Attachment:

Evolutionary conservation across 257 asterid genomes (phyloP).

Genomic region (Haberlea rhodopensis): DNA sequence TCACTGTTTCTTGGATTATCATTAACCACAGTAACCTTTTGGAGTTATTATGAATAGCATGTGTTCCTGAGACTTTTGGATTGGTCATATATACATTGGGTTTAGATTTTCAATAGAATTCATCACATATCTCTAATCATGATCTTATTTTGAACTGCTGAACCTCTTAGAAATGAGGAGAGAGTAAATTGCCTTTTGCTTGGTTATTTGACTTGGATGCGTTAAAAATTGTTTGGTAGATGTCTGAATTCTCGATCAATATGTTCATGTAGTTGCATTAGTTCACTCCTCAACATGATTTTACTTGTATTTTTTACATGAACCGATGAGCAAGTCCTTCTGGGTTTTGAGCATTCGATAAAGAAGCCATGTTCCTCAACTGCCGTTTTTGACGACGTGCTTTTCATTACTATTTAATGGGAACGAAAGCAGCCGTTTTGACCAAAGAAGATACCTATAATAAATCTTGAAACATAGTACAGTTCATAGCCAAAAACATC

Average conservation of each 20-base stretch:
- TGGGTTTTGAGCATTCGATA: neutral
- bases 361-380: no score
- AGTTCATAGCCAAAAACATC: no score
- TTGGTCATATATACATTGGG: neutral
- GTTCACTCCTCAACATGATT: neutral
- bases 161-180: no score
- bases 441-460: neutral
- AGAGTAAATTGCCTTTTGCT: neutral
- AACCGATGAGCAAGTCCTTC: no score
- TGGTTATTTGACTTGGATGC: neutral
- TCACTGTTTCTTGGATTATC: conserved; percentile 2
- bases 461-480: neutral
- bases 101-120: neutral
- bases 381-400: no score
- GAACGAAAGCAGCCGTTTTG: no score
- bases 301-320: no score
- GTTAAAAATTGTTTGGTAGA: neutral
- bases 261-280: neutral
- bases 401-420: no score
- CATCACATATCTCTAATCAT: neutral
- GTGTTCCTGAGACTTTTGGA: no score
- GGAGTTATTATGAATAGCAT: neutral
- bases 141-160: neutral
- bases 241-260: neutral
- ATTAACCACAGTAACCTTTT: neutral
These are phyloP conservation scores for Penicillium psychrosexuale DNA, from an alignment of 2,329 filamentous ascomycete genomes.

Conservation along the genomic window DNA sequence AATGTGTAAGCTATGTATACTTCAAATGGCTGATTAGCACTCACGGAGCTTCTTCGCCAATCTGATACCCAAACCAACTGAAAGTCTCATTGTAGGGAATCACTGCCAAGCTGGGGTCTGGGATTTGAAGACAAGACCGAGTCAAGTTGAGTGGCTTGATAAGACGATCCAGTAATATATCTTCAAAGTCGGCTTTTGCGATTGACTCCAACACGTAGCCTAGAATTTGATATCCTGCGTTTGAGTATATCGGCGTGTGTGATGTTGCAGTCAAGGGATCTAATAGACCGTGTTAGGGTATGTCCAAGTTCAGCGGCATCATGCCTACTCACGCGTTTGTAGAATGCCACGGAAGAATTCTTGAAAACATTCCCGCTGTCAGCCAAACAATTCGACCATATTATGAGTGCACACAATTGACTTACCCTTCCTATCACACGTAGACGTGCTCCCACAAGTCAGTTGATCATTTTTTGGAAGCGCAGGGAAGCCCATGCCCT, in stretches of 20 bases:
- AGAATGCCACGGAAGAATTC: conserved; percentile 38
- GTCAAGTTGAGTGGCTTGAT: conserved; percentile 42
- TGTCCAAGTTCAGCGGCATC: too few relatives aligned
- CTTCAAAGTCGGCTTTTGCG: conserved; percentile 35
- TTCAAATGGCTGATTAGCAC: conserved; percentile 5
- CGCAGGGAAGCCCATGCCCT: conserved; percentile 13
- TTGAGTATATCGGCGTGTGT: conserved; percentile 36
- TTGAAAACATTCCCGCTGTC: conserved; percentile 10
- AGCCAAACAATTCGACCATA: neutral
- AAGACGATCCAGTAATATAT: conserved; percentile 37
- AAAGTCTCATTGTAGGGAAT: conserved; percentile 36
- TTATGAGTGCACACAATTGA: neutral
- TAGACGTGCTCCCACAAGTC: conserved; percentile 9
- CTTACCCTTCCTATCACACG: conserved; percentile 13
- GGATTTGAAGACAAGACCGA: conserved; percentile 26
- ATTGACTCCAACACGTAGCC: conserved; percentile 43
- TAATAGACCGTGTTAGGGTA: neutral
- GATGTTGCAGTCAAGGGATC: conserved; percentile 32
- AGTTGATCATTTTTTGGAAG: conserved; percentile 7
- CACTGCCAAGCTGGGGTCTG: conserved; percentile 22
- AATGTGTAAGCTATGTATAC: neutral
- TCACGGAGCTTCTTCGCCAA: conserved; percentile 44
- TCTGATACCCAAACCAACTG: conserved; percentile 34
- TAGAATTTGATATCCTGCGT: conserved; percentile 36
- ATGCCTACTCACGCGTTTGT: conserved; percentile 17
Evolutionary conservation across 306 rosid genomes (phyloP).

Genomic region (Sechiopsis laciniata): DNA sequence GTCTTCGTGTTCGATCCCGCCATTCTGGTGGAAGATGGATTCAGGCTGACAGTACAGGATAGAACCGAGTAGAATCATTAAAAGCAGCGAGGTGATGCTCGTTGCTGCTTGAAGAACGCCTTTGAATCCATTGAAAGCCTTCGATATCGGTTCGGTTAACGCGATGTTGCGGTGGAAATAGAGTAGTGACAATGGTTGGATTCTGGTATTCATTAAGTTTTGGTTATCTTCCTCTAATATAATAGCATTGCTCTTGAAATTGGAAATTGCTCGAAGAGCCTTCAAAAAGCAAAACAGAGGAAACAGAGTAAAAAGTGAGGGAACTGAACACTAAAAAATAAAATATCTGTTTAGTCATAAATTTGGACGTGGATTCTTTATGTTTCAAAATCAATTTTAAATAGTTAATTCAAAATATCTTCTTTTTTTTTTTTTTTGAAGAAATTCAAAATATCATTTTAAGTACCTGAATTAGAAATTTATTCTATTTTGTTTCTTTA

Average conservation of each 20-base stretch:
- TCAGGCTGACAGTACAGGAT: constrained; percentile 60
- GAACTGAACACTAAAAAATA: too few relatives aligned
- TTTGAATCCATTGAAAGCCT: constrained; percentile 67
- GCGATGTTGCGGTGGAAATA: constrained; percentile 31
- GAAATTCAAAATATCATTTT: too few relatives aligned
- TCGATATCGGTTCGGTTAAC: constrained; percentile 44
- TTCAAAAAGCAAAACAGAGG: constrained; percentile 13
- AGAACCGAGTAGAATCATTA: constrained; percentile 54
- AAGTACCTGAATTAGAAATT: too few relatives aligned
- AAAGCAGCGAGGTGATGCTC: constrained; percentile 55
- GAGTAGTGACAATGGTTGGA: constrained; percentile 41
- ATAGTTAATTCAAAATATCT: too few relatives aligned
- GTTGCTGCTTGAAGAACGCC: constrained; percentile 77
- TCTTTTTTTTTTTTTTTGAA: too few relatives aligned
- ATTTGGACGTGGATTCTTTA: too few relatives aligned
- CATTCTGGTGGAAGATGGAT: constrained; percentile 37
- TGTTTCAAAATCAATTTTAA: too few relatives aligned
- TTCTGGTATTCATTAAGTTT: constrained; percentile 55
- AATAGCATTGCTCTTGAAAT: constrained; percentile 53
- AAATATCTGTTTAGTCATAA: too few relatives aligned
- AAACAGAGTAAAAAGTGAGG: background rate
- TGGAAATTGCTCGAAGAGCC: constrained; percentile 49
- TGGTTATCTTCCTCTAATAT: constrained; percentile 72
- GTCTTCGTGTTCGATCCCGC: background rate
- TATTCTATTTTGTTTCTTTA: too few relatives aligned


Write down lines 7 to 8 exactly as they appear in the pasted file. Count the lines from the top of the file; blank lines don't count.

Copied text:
- TTGGTCATATATACATTGGG: neutral
- GTTCACTCCTCAACATGATT: neutral